Monday, 17 October 2016

Lakes in a Day 2016

Saturday 8th October saw the third running of the "Lakes in a Day" event organised by James Thurlow's Open Adventure team. I had taken part in and enjoyed the two previous ones so what was not to like about a third trip down the course? The run starts in Caldbeck, over in the north lands "back o' Skidda", and winds its way over High Pike and Blencathra, Clough Head and the whole Helvellyn/Fairfield chain to Ambleside, then down the west side of Windermere to Newby Bridge, finally finishing half a dozen miles further south at Cartmel. It has a bit of everything the Lakes has to offer and is a great day out, though at 50 miles, 13,000 feet of ascent and plenty of tricky ground underfoot it's no soft touch, much more challenging and varied than say the more famous Lakeland 50.

By this time of the year I sort of feel that the season is winding down gently, after the training effort of the spring and the major target events of the summer, it's time to take things a bit easier and tip the balance a bit more in the direction of enjoyment rather than achievement. That's the way I have approached the Lakes in a Day in the past and I saw no reason for changing now. A fine autumn day out amongst the hills and woods of the Lake District will do fine for an October Saturday, albeit quite a long one as my previous times for the event have been 16hrs 34min in 2014 and 15hrs 38min in 2015.

A 4.30am start from Keswick saw me down at Cartmel in time to catch the buses back to the start. I'd said I would look out for John Kynaston who was also taking part, but across 3 buses in the dark at 5.30am the task proved too difficult so I just grabbed a seat for the sleep up to Caldbeck. On arrival it was straight into the pub for coffee and a sit in the warm until 10 minutes before the race start  -  I've played this particular game before. Venturing outside again, about the first person I saw was John who then immediately interviewed me for his blog, asking what were my two top tips for the day. I suggested that he should not miss filling up with water at the Grisedale Tarn outflow as it is the only source on the long second leg, and to watch the navigation over the final few miles in the dark. John was shooting for a time of around 13 hours so I didn't expect to see him again all day  -  I said I would probably show up around midnight if he was still awake.

James is pretty strict about getting his races away on time so at 8am precisely we were off down the road and then soon up and out onto the fells. As usual I was very near the back after the first 10 minute cavalry charge but started passing people as we got stuck into the first climb up High Pike. I spent a fair bit of this in company with Jacqueline who it turned out had done the race in 2014; we discovered that we had finished within a few minutes of each other, both beating Jon Steele when he was "docked" half an hour for missing the route. This is another feature of the Open Adventure events, they work on a set route on a map which you are given; there are no "dibbers" but each runner carries a tracker and all your timings are based on the information relayed by that. And if you are seen to to have taken an unwitting "shortcut" then time penalties will be applied!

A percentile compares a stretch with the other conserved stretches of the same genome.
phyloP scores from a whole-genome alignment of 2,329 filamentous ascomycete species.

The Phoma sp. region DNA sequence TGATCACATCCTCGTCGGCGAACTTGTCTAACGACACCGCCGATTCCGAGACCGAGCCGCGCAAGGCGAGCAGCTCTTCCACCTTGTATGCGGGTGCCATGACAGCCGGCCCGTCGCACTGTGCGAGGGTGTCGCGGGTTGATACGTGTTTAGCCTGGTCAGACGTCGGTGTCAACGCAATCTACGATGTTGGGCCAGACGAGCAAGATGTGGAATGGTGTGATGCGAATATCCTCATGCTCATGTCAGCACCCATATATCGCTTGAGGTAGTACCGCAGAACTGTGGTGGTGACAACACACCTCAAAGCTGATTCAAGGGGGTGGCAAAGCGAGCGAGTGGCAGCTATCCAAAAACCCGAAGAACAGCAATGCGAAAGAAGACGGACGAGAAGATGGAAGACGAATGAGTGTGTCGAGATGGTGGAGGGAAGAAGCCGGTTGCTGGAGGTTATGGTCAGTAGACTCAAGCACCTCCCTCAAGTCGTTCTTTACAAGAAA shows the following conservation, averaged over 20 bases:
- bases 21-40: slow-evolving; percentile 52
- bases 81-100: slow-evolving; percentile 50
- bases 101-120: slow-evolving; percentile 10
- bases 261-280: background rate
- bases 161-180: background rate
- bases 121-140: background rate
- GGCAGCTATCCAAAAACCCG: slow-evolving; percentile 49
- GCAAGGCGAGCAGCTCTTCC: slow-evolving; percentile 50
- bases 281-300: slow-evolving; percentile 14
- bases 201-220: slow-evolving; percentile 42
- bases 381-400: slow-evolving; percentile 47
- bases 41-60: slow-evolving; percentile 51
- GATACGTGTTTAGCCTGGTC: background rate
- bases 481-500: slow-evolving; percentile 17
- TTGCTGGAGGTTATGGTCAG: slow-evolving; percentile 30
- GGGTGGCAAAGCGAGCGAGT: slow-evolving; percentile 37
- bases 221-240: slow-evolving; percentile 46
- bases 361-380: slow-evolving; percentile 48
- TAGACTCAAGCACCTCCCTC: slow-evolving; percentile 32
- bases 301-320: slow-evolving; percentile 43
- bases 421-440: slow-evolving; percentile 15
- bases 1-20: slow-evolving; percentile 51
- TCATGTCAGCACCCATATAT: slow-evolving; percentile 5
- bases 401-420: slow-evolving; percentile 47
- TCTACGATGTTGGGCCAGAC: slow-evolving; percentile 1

Both previous runnings of the Lakes in a Day had seen good weather and today seemed to be following the pattern, just a few high clouds and an almost perfect temperature, it was shaping up to be a lovely day. After High Pike you're treated to a bit of easy level running along the Cumbria Way track, but when it dives off down to the left our route carries straight on over the more or less trackless Coomb Height. I had mentioned to John K to navigate carefully to the jeep track descending the far side, otherwise you find yourself with a few hundred yards of knee-deep heather, but I needn't have bothered. Since I was here last year all the heather had been removed by a fire so you could run almost anywhere on the hill with no difficulty at all!

The next obstacle is the River Caldew. It was running very high in 2014 so James's team had built a temporary bridge, then last year it was so low that you could skip across the boulders without getting your feet wet.  This year was more typical conditions, necessitating a few yards of knee-deep wading  - not to bad if you don't fall over! After the river is the climb up Blencathra, "Well, an hour of uphill from here" remarked the guy behind me. And actually, that's more or less what it turned out to be. It's hard work for the first two thirds, up deepish and sometimes tussocky grass with no path, but then gets easier as the Bob Graham path is joined for the final third. Joe Faulkner was marshalling on the summit  -   he seems to pop up at most of these Lakeland events.

After that it was an enjoyable easy scramble down Hall's Fell Ridge to the village hall in Threlkeld and Checkpoint 1, which I reached in just under three and a quarter hours from the start. I later found that I was in 169th place at this point which surprised me as I thought I must still be quite near the back, although I had been passing people steadily after the first couple of miles.